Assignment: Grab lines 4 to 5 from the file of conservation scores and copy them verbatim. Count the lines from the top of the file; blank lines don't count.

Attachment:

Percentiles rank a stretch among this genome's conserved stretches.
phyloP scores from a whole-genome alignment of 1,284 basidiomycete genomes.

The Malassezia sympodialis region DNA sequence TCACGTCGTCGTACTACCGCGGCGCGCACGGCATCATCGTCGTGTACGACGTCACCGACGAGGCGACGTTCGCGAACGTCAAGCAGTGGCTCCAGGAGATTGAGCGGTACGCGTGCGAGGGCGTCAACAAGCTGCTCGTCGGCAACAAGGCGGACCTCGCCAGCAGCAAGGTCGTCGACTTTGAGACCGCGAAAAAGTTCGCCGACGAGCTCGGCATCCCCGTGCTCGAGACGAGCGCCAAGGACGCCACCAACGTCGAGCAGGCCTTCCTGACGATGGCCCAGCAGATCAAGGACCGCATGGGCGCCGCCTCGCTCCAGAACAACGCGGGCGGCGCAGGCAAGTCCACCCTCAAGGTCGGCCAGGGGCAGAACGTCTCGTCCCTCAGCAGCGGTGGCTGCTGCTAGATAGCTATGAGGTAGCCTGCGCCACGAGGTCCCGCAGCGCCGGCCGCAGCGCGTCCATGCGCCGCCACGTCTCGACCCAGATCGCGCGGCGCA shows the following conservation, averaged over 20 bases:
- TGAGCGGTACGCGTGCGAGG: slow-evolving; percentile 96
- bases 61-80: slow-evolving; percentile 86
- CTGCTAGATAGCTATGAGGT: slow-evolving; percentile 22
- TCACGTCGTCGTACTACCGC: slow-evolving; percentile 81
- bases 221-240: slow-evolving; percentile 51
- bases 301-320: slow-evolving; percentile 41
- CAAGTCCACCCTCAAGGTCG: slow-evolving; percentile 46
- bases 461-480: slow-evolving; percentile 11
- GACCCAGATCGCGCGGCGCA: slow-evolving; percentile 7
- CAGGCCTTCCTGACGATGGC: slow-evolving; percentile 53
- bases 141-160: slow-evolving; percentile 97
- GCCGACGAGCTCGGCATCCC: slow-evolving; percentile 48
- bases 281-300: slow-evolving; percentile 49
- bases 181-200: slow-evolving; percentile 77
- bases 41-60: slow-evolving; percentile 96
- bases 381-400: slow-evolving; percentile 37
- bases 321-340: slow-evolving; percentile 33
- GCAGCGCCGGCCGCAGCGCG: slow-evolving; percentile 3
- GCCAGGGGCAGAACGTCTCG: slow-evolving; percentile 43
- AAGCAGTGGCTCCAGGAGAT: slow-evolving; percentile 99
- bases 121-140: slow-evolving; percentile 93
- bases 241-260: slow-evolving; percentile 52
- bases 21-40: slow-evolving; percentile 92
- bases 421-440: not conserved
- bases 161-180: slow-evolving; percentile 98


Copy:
- TGAGCGGTACGCGTGCGAGG: slow-evolving; percentile 96
- bases 61-80: slow-evolving; percentile 86